As computer video screens became larger, particularly on engineering workstations, they were able to accommodate more visual information. To organize this information, the display was logically divided into multiple rectangular areas called windows. The X Window System, commonly called X, was developed at the Massachusetts Institute of Technology to establish an industry standard for displaying windows with text and graphics. The X Window System is designed to be independent of any particular computer hardware.
The X Window System consists of an X server, which manages a visual display, and client application programs. Client application programs can perform a variety of tasks, such as processing electronic mail, managing a database, or simply displaying the current time. Each application appears in its own window or in a family of associated windows. The server conveys user input information, such as a click of the mouse or a keystroke, to the appropriate client application. Client applications communicate their needs for display actions to the server. The X server and client applications can reside on the same computer or on different computers connected by a network.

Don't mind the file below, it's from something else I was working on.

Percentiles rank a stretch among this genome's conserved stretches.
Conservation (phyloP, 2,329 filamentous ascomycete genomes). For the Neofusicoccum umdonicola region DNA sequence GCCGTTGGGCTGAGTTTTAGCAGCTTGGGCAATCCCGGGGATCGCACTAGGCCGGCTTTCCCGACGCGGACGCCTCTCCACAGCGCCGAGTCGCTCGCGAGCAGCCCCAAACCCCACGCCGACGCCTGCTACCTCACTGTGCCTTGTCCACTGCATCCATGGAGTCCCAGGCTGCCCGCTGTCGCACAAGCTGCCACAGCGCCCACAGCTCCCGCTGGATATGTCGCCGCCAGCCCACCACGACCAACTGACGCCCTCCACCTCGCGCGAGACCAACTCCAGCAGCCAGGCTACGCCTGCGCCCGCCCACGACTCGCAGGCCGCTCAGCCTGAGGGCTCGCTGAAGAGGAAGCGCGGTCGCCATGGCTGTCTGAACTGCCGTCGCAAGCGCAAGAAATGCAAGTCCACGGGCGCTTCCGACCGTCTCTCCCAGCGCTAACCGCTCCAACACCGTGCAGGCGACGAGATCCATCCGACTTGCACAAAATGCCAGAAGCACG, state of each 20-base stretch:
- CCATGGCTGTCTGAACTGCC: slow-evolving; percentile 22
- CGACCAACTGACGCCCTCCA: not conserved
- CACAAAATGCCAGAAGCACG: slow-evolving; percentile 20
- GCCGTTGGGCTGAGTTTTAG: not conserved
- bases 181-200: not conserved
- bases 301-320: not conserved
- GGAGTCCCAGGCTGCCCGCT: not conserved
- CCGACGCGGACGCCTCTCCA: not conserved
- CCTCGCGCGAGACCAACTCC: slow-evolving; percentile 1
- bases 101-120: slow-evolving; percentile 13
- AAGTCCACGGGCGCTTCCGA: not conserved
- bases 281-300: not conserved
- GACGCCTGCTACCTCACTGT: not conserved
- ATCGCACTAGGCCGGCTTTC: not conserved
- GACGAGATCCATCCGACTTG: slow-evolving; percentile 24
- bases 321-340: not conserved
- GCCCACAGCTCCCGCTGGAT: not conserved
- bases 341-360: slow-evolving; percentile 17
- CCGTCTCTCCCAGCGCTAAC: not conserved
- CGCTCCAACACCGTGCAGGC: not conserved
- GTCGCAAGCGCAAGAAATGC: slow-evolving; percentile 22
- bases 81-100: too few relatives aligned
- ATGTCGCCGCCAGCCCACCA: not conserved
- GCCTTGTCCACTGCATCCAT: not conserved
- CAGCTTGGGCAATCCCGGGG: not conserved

Without specifying exactly how applications should appear or behave, the X Window System provides the programmer with a general system that supports any number of different user interfaces. Without added programming enhancements, windows in X are simple rectangles with plain borders. Motif implements a flexible software system layered on top of X to create individual visual components, such as ScrollBars and Menus. Programmers combine these components to create user interfaces that facilitate your interaction with application programs.
If you would like additional information specifically about the X Window System, refer to the X Window System User's Guide: Volume 3, Motif Edition, 1991, published by O'Reilly and Associates, Inc.